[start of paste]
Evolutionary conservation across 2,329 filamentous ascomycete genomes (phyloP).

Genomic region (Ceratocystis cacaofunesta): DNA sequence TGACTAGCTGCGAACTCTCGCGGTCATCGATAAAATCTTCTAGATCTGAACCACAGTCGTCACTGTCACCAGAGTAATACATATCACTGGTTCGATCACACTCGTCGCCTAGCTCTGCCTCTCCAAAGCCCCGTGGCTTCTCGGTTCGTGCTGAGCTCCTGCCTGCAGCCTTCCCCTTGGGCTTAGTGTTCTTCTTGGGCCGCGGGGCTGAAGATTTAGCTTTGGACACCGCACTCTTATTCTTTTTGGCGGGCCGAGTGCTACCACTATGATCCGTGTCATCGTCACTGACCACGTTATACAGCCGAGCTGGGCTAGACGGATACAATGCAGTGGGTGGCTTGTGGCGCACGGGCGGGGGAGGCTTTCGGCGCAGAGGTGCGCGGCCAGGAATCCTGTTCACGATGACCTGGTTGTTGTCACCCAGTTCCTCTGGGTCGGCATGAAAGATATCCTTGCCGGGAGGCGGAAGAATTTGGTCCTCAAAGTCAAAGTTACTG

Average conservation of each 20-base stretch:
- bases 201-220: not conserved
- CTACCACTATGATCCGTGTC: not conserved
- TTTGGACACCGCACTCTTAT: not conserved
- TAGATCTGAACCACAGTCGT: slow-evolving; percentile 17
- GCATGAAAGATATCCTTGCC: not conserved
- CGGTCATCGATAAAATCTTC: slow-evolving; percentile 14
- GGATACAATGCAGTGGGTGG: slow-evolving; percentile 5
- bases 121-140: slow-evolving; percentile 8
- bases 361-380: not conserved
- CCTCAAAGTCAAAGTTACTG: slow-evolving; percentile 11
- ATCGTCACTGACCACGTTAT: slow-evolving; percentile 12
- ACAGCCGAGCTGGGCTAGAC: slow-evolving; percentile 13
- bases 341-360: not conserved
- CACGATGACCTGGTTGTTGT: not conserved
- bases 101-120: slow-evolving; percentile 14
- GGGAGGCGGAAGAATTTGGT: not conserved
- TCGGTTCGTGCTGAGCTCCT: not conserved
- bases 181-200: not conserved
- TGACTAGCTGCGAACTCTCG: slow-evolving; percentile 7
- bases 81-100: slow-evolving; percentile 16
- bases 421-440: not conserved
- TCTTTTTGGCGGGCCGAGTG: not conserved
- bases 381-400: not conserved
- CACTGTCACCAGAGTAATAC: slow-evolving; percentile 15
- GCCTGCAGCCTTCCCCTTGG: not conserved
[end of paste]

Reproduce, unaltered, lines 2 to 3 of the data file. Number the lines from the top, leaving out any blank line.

Genomic region (Ceratocystis cacaofunesta): DNA sequence TGACTAGCTGCGAACTCTCGCGGTCATCGATAAAATCTTCTAGATCTGAACCACAGTCGTCACTGTCACCAGAGTAATACATATCACTGGTTCGATCACACTCGTCGCCTAGCTCTGCCTCTCCAAAGCCCCGTGGCTTCTCGGTTCGTGCTGAGCTCCTGCCTGCAGCCTTCCCCTTGGGCTTAGTGTTCTTCTTGGGCCGCGGGGCTGAAGATTTAGCTTTGGACACCGCACTCTTATTCTTTTTGGCGGGCCGAGTGCTACCACTATGATCCGTGTCATCGTCACTGACCACGTTATACAGCCGAGCTGGGCTAGACGGATACAATGCAGTGGGTGGCTTGTGGCGCACGGGCGGGGGAGGCTTTCGGCGCAGAGGTGCGCGGCCAGGAATCCTGTTCACGATGACCTGGTTGTTGTCACCCAGTTCCTCTGGGTCGGCATGAAAGATATCCTTGCCGGGAGGCGGAAGAATTTGGTCCTCAAAGTCAAAGTTACTG

Average conservation of each 20-base stretch: